Unheard Rajasthani Music

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Rajasthan offers a melange of cultures, music and people. The album ‘Unheard Rajasthan’ is an effort to bring to the fore the sub-nation’s forgotten corners. The only common element that combines these corners is a heart that beats only to the rhythms of regional authentic songs.

Various cultural groups of Rajasthan in their own but multi-talented way create an atmosphere that smells of the sand of the desert.  The cultural groups such as Nayak, Meghwal, Manganiar, Langa, Meerasi, Brahmin, Khati, Jat, Harijan etc., are some of the communities whose distinctive music styles are rarely heard or exposed to the outside world. ‘Unheard Rajasthan’ is an attempt to capture the beauty of these cultures dipped in rural sensibility and bring the rare music genres such as Jangad, Chang Nritya, Pad, Bhajans etc. back into the cultural positioning of the country.

Traditionally, patronage has guided the music of this region that incorporates the sounds of folk instruments like Deru, Sarangi, Kamaycha, Tandoora, Chang, Bansuri, Chimta, Rawanhatta, Harmonium, Dholak, Khartal, Ghungroo and Manjeera amongst others.

This album is an effort to enrapture its listeners with melodies, rhythms capturing various human moods like devotional, festive, occupational and philosophical.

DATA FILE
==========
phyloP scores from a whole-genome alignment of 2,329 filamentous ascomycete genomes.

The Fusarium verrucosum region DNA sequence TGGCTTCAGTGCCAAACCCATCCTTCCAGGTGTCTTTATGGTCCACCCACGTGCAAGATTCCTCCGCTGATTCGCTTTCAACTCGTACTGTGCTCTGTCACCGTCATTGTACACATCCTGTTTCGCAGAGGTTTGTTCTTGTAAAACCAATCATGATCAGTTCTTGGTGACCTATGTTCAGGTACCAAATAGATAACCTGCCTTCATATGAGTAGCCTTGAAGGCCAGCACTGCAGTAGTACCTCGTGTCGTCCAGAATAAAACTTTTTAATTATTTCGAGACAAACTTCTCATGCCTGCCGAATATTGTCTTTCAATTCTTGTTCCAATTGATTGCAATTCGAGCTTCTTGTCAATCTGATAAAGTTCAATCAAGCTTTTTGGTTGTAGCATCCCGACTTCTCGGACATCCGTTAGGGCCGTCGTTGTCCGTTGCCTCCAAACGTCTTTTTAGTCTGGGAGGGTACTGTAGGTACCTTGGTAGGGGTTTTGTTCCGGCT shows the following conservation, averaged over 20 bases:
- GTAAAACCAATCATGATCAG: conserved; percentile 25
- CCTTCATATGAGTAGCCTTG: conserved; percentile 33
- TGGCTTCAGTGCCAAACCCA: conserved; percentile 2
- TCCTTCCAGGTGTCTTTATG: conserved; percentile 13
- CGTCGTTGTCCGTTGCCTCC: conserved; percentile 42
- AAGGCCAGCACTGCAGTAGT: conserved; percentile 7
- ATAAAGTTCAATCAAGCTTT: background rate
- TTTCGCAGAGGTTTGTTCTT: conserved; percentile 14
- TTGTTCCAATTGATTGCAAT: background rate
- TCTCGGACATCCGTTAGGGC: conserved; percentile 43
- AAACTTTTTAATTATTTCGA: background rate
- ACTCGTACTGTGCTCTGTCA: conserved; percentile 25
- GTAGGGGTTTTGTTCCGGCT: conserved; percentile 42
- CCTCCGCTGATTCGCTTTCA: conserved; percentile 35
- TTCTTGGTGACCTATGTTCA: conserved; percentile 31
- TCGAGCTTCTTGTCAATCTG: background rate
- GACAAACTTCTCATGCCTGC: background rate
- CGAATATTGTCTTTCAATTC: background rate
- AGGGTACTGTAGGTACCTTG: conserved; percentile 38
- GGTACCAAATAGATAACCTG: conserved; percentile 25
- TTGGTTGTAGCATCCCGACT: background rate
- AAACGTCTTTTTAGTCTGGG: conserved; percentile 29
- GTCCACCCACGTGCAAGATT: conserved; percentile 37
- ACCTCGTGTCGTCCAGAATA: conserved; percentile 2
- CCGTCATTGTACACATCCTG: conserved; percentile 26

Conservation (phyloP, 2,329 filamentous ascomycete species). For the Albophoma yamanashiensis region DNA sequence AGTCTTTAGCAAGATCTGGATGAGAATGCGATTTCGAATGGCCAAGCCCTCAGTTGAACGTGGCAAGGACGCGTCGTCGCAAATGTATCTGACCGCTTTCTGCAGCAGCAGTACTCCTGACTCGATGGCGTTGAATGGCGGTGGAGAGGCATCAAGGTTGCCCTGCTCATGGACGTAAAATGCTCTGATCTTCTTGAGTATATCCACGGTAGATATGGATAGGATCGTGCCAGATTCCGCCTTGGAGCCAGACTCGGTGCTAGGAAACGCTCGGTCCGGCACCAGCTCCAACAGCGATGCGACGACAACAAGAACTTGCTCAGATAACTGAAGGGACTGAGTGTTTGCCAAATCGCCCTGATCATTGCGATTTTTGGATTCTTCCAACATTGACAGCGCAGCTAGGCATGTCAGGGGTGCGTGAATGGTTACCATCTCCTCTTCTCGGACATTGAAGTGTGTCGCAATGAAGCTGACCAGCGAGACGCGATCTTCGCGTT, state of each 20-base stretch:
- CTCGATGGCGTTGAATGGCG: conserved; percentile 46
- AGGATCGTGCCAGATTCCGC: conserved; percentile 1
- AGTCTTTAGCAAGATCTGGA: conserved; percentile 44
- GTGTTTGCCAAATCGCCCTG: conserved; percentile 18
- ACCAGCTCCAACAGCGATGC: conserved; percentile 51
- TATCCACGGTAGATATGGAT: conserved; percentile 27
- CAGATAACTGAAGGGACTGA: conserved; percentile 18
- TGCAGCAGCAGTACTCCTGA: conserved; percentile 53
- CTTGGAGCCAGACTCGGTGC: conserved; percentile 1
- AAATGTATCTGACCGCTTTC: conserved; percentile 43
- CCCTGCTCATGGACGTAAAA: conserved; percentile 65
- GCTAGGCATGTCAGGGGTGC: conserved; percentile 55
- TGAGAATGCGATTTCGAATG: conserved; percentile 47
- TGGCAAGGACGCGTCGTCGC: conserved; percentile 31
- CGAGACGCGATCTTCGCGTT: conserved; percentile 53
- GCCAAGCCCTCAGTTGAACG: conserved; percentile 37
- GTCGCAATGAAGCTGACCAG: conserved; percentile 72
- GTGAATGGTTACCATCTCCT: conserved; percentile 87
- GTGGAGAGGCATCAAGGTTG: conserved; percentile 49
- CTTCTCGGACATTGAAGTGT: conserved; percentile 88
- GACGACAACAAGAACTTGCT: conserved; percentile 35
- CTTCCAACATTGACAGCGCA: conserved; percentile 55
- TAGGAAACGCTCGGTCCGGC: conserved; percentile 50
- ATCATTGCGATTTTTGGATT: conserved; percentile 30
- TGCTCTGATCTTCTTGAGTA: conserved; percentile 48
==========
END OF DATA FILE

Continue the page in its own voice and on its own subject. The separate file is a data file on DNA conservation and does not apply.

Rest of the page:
(Liner Notes)

Unheard Rajasthan

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Unheard Rajasthan back

Track Listing:

01 Dhomaldi

02Moomal

03 Nabh Kamal Vich

04 Bilyu Dhaam

05 Rasto De Shyam

06 Bagan Ka Bhawara

07 Helo Mharo Sambhlo

08 Jeera

URaj

Desert Pure: Unheard Rajasthan

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A very appropriately title album is the focus for this post: Unheard Rajasthan. Pure folk music from the dusty and gritty bye lanes of India’s desert western State of Rajasthan.

 

This is rarely heard music. Most of it is sung a capella except for the rhythm section, you have to travel a bit off the beaten tourist trails to find this music performed in its intended setting.

Unheard Rajasthan Unheard Rajasthan_0001

Track Listing:

  1. Bagan Ka Bhawara This pad or folktale is sung by the Meena tribe that narrates the act of the Bhanwra or the honeybee that sucks pollens from flowers and how this act causes better half to flare up in ire. The authentic instruments used in this track are Chhota Dhol and Chimta.
  2. Bilyu Dhaam This devotional song is performed by Meerasi community in praise of Gogaji, inviting the devotees to assemble at the fair that is held at the Bilyu Dham, a village in Northern Rajasthan. The folk instruments used as an accompaniment are Deru, Ghunghroo, Harmonium, Dholak and Manjeera.
  3. Dhomaldi Tracing it’s root to ‘Jangad’, a form of singing style, it is a welcome song sung by the Manganiar community on the occasion of the arrival of the procession of King and Queen. The instruments used as an accompaniment are Kamaycha, Dholak and Khartal.